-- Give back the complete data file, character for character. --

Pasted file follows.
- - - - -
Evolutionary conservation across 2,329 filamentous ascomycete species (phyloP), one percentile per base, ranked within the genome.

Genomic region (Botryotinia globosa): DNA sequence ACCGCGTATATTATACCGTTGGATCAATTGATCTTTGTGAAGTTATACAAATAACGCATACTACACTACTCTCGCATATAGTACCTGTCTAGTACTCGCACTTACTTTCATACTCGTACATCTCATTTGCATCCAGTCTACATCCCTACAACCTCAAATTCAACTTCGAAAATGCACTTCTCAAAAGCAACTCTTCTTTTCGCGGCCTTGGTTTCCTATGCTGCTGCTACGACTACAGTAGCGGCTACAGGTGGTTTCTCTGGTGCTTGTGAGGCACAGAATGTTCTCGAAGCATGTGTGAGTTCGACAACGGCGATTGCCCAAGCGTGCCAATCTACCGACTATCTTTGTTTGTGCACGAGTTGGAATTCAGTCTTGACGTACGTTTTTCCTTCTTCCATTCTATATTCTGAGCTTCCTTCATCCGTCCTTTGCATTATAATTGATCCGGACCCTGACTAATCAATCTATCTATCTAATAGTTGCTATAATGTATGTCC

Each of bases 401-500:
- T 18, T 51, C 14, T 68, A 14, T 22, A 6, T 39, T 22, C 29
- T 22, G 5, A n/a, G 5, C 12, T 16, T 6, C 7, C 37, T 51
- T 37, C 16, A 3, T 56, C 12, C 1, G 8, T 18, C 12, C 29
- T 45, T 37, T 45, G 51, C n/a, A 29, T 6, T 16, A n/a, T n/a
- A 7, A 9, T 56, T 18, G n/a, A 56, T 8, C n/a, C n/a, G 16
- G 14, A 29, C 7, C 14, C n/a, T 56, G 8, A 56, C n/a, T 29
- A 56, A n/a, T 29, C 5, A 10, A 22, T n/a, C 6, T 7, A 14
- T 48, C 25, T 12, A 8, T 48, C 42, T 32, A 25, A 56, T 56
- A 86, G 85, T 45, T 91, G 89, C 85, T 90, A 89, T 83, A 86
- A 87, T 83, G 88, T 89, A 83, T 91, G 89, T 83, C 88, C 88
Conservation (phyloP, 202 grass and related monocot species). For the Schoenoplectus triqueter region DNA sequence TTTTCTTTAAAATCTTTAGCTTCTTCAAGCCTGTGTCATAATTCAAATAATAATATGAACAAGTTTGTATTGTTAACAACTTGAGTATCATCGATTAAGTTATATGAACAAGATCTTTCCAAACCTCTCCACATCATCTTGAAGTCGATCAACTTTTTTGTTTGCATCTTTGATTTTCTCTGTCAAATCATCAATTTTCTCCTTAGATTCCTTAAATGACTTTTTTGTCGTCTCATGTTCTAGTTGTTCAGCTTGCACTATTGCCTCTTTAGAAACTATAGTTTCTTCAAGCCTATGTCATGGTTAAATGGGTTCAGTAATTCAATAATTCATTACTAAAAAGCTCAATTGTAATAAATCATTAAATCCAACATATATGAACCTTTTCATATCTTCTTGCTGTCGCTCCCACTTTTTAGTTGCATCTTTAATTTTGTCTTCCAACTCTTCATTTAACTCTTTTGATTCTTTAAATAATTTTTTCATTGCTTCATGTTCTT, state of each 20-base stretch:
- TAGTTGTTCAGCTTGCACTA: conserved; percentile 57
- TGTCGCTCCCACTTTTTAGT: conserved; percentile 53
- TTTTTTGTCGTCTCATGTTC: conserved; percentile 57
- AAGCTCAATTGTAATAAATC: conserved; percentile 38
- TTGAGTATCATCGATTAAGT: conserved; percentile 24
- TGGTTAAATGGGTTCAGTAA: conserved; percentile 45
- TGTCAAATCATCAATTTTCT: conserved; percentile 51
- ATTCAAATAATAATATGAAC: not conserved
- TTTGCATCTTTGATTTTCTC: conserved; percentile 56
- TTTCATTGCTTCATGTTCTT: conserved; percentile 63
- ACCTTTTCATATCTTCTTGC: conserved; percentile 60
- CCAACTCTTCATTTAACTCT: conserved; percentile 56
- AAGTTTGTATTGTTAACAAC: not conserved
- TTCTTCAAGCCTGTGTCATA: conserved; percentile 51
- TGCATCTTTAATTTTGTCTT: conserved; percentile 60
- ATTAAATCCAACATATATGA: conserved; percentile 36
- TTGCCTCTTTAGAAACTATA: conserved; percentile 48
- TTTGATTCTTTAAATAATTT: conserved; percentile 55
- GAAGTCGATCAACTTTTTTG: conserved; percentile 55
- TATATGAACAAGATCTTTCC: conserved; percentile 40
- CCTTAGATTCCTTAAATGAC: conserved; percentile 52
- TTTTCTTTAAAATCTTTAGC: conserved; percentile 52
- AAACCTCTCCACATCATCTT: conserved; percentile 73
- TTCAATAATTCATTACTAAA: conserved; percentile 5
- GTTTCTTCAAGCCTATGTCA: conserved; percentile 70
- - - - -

Evolutionary conservation across 2,329 filamentous ascomycete species (phyloP), one percentile per base, ranked within the genome.

Genomic region (Botryotinia globosa): DNA sequence ACCGCGTATATTATACCGTTGGATCAATTGATCTTTGTGAAGTTATACAAATAACGCATACTACACTACTCTCGCATATAGTACCTGTCTAGTACTCGCACTTACTTTCATACTCGTACATCTCATTTGCATCCAGTCTACATCCCTACAACCTCAAATTCAACTTCGAAAATGCACTTCTCAAAAGCAACTCTTCTTTTCGCGGCCTTGGTTTCCTATGCTGCTGCTACGACTACAGTAGCGGCTACAGGTGGTTTCTCTGGTGCTTGTGAGGCACAGAATGTTCTCGAAGCATGTGTGAGTTCGACAACGGCGATTGCCCAAGCGTGCCAATCTACCGACTATCTTTGTTTGTGCACGAGTTGGAATTCAGTCTTGACGTACGTTTTTCCTTCTTCCATTCTATATTCTGAGCTTCCTTCATCCGTCCTTTGCATTATAATTGATCCGGACCCTGACTAATCAATCTATCTATCTAATAGTTGCTATAATGTATGTCC

Each of bases 401-500:
- T 18, T 51, C 14, T 68, A 14, T 22, A 6, T 39, T 22, C 29
- T 22, G 5, A n/a, G 5, C 12, T 16, T 6, C 7, C 37, T 51
- T 37, C 16, A 3, T 56, C 12, C 1, G 8, T 18, C 12, C 29
- T 45, T 37, T 45, G 51, C n/a, A 29, T 6, T 16, A n/a, T n/a
- A 7, A 9, T 56, T 18, G n/a, A 56, T 8, C n/a, C n/a, G 16
- G 14, A 29, C 7, C 14, C n/a, T 56, G 8, A 56, C n/a, T 29
- A 56, A n/a, T 29, C 5, A 10, A 22, T n/a, C 6, T 7, A 14
- T 48, C 25, T 12, A 8, T 48, C 42, T 32, A 25, A 56, T 56
- A 86, G 85, T 45, T 91, G 89, C 85, T 90, A 89, T 83, A 86
- A 87, T 83, G 88, T 89, A 83, T 91, G 89, T 83, C 88, C 88
Conservation (phyloP, 202 grass and related monocot species). For the Schoenoplectus triqueter region DNA sequence TTTTCTTTAAAATCTTTAGCTTCTTCAAGCCTGTGTCATAATTCAAATAATAATATGAACAAGTTTGTATTGTTAACAACTTGAGTATCATCGATTAAGTTATATGAACAAGATCTTTCCAAACCTCTCCACATCATCTTGAAGTCGATCAACTTTTTTGTTTGCATCTTTGATTTTCTCTGTCAAATCATCAATTTTCTCCTTAGATTCCTTAAATGACTTTTTTGTCGTCTCATGTTCTAGTTGTTCAGCTTGCACTATTGCCTCTTTAGAAACTATAGTTTCTTCAAGCCTATGTCATGGTTAAATGGGTTCAGTAATTCAATAATTCATTACTAAAAAGCTCAATTGTAATAAATCATTAAATCCAACATATATGAACCTTTTCATATCTTCTTGCTGTCGCTCCCACTTTTTAGTTGCATCTTTAATTTTGTCTTCCAACTCTTCATTTAACTCTTTTGATTCTTTAAATAATTTTTTCATTGCTTCATGTTCTT, state of each 20-base stretch:
- TAGTTGTTCAGCTTGCACTA: conserved; percentile 57
- TGTCGCTCCCACTTTTTAGT: conserved; percentile 53
- TTTTTTGTCGTCTCATGTTC: conserved; percentile 57
- AAGCTCAATTGTAATAAATC: conserved; percentile 38
- TTGAGTATCATCGATTAAGT: conserved; percentile 24
- TGGTTAAATGGGTTCAGTAA: conserved; percentile 45
- TGTCAAATCATCAATTTTCT: conserved; percentile 51
- ATTCAAATAATAATATGAAC: not conserved
- TTTGCATCTTTGATTTTCTC: conserved; percentile 56
- TTTCATTGCTTCATGTTCTT: conserved; percentile 63
- ACCTTTTCATATCTTCTTGC: conserved; percentile 60
- CCAACTCTTCATTTAACTCT: conserved; percentile 56
- AAGTTTGTATTGTTAACAAC: not conserved
- TTCTTCAAGCCTGTGTCATA: conserved; percentile 51
- TGCATCTTTAATTTTGTCTT: conserved; percentile 60
- ATTAAATCCAACATATATGA: conserved; percentile 36
- TTGCCTCTTTAGAAACTATA: conserved; percentile 48
- TTTGATTCTTTAAATAATTT: conserved; percentile 55
- GAAGTCGATCAACTTTTTTG: conserved; percentile 55
- TATATGAACAAGATCTTTCC: conserved; percentile 40
- CCTTAGATTCCTTAAATGAC: conserved; percentile 52
- TTTTCTTTAAAATCTTTAGC: conserved; percentile 52
- AAACCTCTCCACATCATCTT: conserved; percentile 73
- TTCAATAATTCATTACTAAA: conserved; percentile 5
- GTTTCTTCAAGCCTATGTCA: conserved; percentile 70